Genuine teamwork is the ultimate competitive advantage in business, yet the truth is that I have yet to see a business that doesn’t have team dysfunctions to some degree.
The book The 5 Dysfunctions of a Team by Patrick Lencioni is written as a “leadership fable,” a story of a technology company that is struggling in the marketplace to find customers. This is one book I highly recommend, as well as the followup Overcoming the 5 Dysfunctions of a Team.
I’ve briefly highlighted the five dysfunctions below as outlined in Lencioni’s book, and introduced strategies to overcome the first.
1. Absence of trust makes it impossible to build a strong relationship foundation.
Even though it’s a human condition, we’re not willing to share our weaknesses or mistakes openly. We want to be perceived as competent and “right.” Lack of trust among business teams is costly as members invest their time and energy in defensive behaviours, and are reluctant to ask for help, share information or assist others.
2. Teams that lack trust have a fear of conflict.
Rather than engaging in a constructive discussion of ideas, they resort to veiled and guarded comments. Healthy conflict occurs when people talk about the issues at hand, avoiding personal attacks and office politics while looking for the best solutions overall.
Teams that avoid healthy conflict often replace it with an artificial harmony. This situation can be very destructive.
3. A lack of healthy conflict leads to lack of commitment.
If the team does not have an opportunity to air their opinions in an open, result-based debate, they rarely, if ever, take ownership or commit to decisions, even though they may appear to agree at the time.
4. If there is a lack of buy-in and real commitment, team members develop an avoidance of accountability.
Without committing to a clear plan of action, even the most focused and driven people will not meet their personal standards and hesitate to call their peers on counterproductive actions and behaviors.
Team members put their individual needs (ego, career development or recognition) above the collective goals of the team.
5. Failure to hold one another accountable creates an environment that leads to inattention to results.
The five dysfunctions are inter-related. Like a chain with just one broken link, teamwork quickly falls apart if even a single dysfunction is evident. Most often all five dysfunctions are at play.
Overcoming absence of trust
Shared experiences over time builds “vulnerability-based” trust. It starts with the recognition that a combination of unique attributes grows through, demonstrating follow-through and establishing credibility.
Teams that establish a foundation of trust appreciate and tap into each other’s skills and experiences.
A focused approach can dramatically accelerate the process and achieve trust in relatively short order. Here are a few examples:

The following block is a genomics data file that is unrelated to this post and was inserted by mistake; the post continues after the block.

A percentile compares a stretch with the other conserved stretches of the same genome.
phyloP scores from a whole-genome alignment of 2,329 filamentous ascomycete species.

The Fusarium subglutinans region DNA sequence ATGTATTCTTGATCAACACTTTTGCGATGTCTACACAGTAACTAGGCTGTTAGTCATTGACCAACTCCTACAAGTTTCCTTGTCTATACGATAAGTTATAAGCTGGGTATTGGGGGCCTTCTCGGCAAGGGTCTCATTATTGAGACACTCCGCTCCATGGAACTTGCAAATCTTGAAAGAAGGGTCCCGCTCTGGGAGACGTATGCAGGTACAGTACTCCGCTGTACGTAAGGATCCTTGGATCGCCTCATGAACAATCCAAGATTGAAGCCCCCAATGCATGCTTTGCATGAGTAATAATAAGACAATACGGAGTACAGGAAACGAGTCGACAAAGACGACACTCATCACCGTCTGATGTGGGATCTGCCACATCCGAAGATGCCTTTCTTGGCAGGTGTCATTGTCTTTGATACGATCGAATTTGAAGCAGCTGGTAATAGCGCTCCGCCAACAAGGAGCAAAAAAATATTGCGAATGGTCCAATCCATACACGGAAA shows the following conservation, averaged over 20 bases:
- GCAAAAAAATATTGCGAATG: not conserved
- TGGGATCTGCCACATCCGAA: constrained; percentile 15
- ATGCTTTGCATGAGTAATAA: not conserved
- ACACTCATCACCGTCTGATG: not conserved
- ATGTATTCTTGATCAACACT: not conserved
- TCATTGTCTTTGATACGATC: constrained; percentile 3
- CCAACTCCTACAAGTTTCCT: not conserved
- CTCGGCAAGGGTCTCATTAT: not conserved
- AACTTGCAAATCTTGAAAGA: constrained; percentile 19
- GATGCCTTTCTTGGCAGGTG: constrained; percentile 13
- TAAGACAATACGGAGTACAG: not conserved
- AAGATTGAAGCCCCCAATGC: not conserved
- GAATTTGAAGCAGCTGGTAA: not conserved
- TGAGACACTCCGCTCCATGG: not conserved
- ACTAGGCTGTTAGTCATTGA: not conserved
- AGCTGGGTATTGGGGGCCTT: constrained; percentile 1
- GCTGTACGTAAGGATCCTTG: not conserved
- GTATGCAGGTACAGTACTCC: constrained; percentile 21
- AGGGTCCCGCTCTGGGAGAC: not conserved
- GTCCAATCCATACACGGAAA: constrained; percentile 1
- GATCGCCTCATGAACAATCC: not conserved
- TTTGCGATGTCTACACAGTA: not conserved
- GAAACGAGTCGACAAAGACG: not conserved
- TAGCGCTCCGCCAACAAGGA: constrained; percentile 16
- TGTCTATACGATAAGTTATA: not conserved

• Personal histories exercise
This low-risk exercise asks team members to answer a short list of questions about themselves. Alternatively, I ask everyone to talk in a bit more detail (at least five minutes) and end by telling the group one thing about themselves that no one knows.
I personally start the exercise to set the expectations. This works best in smaller groups. I’ve had incredible results with this as a first step.
• Personality, behavioral and communication preferences profiles
Effective tools for building team trust share the profiles of team members’ behavioral preferences and personality styles.
Two of the best profiling tools are DISC and the Myers-Briggs Type Indicator (MBTI). Both these exercises help individuals to better understand themselves and each other.
• Team effectiveness exercise
First rule, everyone takes their turn. Each team member states the single-most important contribution that each of their peers makes to the team.
The process is repeated, this time stating one thing that each could either improve or eliminate for the good of the team. While team members are speaking, the “listener” cannot speak or defend themselves. In fact, when each person is finished each round, the listener must thank them.
I am constantly amazed by people’s general willingness to go through this exercise. This is basically a generalized 360-degree feedback without anonymity.
• 360-degree feedback
This is usually done anonymously.
These tools require peers to make very specific judgments on key areas and provide constructive criticism. Each team member receives a gap analysis between how they perceive themselves and how others perceive them.
It is important that each person being evaluated complete the assessment personally to get the gap analysis. Effective 360-degree feedback processes must also include develop plan and coaching sessions.
Team leaders must model the values and behaviours in order for the team to trust the relationship. At times this requires a leader to risk losing face in front of the team. They must have the courage to be human, admit mistakes and apologize if necessary.
Team members that trust their leaders and co-workers are willing to ask questions and accept input when they need it. They appreciate and tap into each other’s skills and experiences.
The work environment values credibility, fairness and respect.
This topic is extremely important and I’ll be addressing strategies that will help to eliminate the remaining dysfunctions in my next columns.
ActionCoach is published on the second and fourth Tuesday of every month in the Business section of the Advocate. It is written by John MacKenzie, whose Red Deer business ActionCoach helps small- to medium-sized organizations in areas like succession planning, systems development, sales and marketing, and building/retaining quality teams. MacKenzie can be contacted by email at firstname.lastname@example.org or by phone at 403-340-0880.